Airbase in Russian-Occupied Crimea Hit by Devastating Ukrainian Attack

AP Photo/Alexei Alexandrov

Tuesday, a Russian airbase in occupied Crimea was ripped by massive explosions. The airbase was 165 miles from Odesa, the nearest Ukrainian-controlled territory. The Russians say there is nothing to see, just a routine ammunition explosion. The Ukrainian statement is a bit more obtuse, “a device exclusively of Ukrainian manufacture was used.”


The airfield is the most important airbase in Crimea and is the source of many of the sorties flown against Ukrainian forces. Satellite imagery in the hours before the attack showed over 20 aircraft there.


Emerging video shows two and possibly three destroyed Su-24 Fencer all-weather attack aircraft but it in no way provides anything like battle damage assessment.

The blast damaged buildings nearly a mile away from the impact area.

There are reports of a massive traffic jam forming at the Kerch Bridge that spans the Kerch Strait separating Russian territory from occupied Crimea. The tweet is wrong about the distance, which is why you don’t take anything at face value.

So what caused the explosions?

I think it is safe to rule out any kind of “industrial accident” scenario such as the Russians are trying to spin. There have been disasters like this (see Texas City and Port Chicago) in the past, but the nature of the blasts indicates they were caused deliberately.


As an Army guy, I’d like to make a case for partisan forces led by Ukrainian special forces. I think the simultaneous explosions and the location and type of target mitigate against people being able to get in and out of multiple ammunition storage facilities without a “close encounter of the worst kind.”

An air strike using precision-guided munitions is a possibility but unlikely. The air defense environment in the area around this air base and other military facilities in occupied Crimea is intense. No missiles were fired in defense, and there was no jet aircraft sound. The odds of non-stealth aircraft getting close enough to carry out this attack without being detected and engaged seem, to me, to be remote.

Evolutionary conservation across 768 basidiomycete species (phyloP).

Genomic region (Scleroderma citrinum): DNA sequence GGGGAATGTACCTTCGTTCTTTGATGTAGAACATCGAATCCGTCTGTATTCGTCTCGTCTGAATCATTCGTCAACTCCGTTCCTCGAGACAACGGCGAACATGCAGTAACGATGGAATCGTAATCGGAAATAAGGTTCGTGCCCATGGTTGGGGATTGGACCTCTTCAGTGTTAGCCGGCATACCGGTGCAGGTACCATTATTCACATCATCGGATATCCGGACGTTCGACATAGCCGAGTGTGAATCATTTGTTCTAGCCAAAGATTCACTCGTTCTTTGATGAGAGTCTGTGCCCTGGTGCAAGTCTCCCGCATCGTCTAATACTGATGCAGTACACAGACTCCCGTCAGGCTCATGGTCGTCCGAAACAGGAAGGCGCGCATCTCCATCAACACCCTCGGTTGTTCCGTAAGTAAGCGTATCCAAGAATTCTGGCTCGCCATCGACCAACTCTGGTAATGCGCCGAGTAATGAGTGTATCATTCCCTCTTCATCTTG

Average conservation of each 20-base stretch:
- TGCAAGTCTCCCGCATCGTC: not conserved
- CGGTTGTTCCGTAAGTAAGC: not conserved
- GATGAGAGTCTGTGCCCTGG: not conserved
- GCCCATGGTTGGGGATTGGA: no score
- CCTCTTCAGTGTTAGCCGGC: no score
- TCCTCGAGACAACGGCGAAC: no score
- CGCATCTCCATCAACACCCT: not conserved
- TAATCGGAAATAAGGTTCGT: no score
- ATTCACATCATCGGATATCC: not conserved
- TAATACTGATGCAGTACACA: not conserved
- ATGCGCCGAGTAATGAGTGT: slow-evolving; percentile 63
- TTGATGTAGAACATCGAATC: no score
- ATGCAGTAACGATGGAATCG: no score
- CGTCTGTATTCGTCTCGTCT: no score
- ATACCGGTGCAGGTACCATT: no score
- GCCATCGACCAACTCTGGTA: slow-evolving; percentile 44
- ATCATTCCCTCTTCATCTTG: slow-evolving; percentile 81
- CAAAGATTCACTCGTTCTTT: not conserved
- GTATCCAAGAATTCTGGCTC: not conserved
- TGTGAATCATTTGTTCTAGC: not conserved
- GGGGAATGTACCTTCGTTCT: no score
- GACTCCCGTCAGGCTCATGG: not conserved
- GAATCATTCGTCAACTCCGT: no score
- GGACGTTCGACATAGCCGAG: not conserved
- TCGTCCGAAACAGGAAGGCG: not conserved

If we are talking about a precision strike by missiles, the field is narrowed down to the available systems with the necessary range to carry out this attack. Two systems that can execute this attack, the Hrim 2 short-range ballistic missile and Korshun cruise missile, are, as far as we know, not ready for service.

Army Tactical Missile System (ATACMS)


As far as we know, ATACMS is not in theater, but it is launched from the M-270 MLRS and M-142 HIMARS, and this has caused speculation that it was used. Ukraine has requested this missile, but the request was denied. I’m only bringing it up because I’ve seen a lot of claims that this was an ATACMS strike. An ATACMS strike would look a lot like this. What mitigates against ATACMS is that there was no activation of air defense systems. Either everyone was drunk on airplane de-icer, or we need a different explanation.

OTR-21 Tochka

A possible candidate is the OTR-21 Tochka, known to NATO as the SS-21 Scarab. It is a short-range ballistic missile, but today’s strike was well within its operational radius. The simultaneous impacts are technically possible with the Tochka. What is missing is the sound. An inbound Tochka is supersonic and has a considerable sound signature. Like the ATACMS, its arrival should’ve triggered air raid warnings and been engaged by surface-to-air missiles. The S-400 system, which is like a mentally challenged version of Patriot, is theoretically capable of engaging these missiles.

R-360 Neptune Cruise Missile

The Neptune cruise missile leaped upon the world stage in April when it was credited with sinking the flagship of Russia’s Black Sea Fleet, the Moskva; see BREAKING. Russian Flagship Sinks While Being Towed to Port.


Originally designed as an anti-ship missile, it has been upgraded to increase the range, and an inertial guidance package installed that lets it be used in a land attack mode. It has a range of approximately 180 miles.

Three things lead me to believe that Neptune was used. The simultaneous impacts are a hallmark of cruise missile targeting; Neptune’s flight profile is about 15 feet above the ground, and it would not have triggered air defense systems, and the statement by the anonymous Ukrainian official that the weapon used was made in Ukraine.


We’ll have to wait a few days to see how this shakes out. We’ll know much more about the damage inflicted after commercial satellites make another pass. It could be Russia’s largest one-day loss of aircraft since World War II. The Russian reaction so far has been mixed. The official reaction from Moscow says this was an accident. Russian entertainment and social media figures have a different view.


The political implications of what happens next are significant. If Russia officially refuses to acknowledge the attack when its propagandists have, it loses credibility. If it acknowledges the attack and doesn’t do something big, it has basically countenanced the expansion of the theater of war to include Ukraine and tacitly admitted Crimea is not really part of Russia.

It is going to be an interesting week or two.


Join the conversation as a VIP Member

Trending on RedState Videos